It is not a secret that the classical composer Ludwig van Beethoven was passionate about his morning coffee.
Earliest written evidence about his connection to the coffee beans comes from his journal made during his first visit to Vienna in December of 1792.
When he arrived in Vienna he prepared a grocery and shopping list. The things on his list were the ones you’d expect in a basket of a classical composer.
Items like wig-maker, overcoat, boots, shoes, pianoforte-desk, seal, writing-desk, and pianoforte-money. But those items were not the ones that piqued our interest.
There was one special item written in bold letters and underlined - coffee.
How to make coffee the way Beethoven liked it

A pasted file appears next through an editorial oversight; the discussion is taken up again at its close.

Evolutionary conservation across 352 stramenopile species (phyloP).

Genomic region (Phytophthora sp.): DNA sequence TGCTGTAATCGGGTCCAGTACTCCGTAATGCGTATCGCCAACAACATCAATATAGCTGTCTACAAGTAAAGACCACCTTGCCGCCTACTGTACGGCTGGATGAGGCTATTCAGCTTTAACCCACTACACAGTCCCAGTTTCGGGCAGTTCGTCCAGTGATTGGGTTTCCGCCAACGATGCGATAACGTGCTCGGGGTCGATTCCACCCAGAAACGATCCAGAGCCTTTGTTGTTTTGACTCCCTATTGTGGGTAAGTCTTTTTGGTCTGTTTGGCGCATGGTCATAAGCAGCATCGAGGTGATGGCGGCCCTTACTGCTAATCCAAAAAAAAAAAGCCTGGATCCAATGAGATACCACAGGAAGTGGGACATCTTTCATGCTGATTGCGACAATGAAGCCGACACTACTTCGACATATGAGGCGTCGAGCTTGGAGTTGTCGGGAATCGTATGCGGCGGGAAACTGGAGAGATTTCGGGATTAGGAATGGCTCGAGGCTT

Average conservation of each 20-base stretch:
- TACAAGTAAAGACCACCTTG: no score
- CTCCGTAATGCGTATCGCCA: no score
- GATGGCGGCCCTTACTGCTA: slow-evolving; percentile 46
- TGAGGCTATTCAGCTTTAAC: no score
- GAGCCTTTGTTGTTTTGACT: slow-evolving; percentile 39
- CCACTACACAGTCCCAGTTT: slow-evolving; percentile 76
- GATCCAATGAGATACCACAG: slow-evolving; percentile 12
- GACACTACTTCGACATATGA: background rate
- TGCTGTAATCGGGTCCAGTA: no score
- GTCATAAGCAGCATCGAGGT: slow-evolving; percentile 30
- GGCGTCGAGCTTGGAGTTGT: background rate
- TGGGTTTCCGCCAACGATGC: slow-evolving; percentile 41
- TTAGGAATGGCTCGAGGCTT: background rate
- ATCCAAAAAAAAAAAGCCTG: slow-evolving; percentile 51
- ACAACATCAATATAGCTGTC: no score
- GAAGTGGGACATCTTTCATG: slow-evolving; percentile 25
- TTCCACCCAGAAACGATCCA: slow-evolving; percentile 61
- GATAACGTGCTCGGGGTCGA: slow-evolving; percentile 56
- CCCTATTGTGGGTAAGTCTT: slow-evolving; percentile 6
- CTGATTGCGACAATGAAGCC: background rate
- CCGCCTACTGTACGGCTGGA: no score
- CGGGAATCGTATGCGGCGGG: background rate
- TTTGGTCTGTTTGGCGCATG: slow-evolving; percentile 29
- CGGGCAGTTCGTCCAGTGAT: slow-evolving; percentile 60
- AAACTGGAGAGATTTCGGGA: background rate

Historians often note that he would meticulously count coffee beans. Sixty, to be exact.
He meticulously hand-counted the beans and sometimes he would double-check.
Although this story sounds like something he would do, there is no credible evidence for this anecdote.
We don't know what tools Beethoven used to make his 60-beans coffee, but the amount of the grounds provided by 60 beans could be an indicator.
That exact number of beans produces about 8 grams of ground coffee which is enough to make a shot of espresso. And at that time espresso hadn't even been invented yet!
The Bach-Beethoven Connection
Like Beethoven, Johann Sebastian Bach was seemingly addicted to coffee and is said to have consumed up to 30 cups a day.
One thing is sure though - He loved coffee so much that he wrote a Coffee Cantata (Schweigt stille, plaudert nicht, BWV 211).
In This Cantata a father demands that his daughter gives up her coffee addiction so that she can find a suitable husband.
She ultimately decides to marry, but only after she has found someone who loves coffee as much as she does.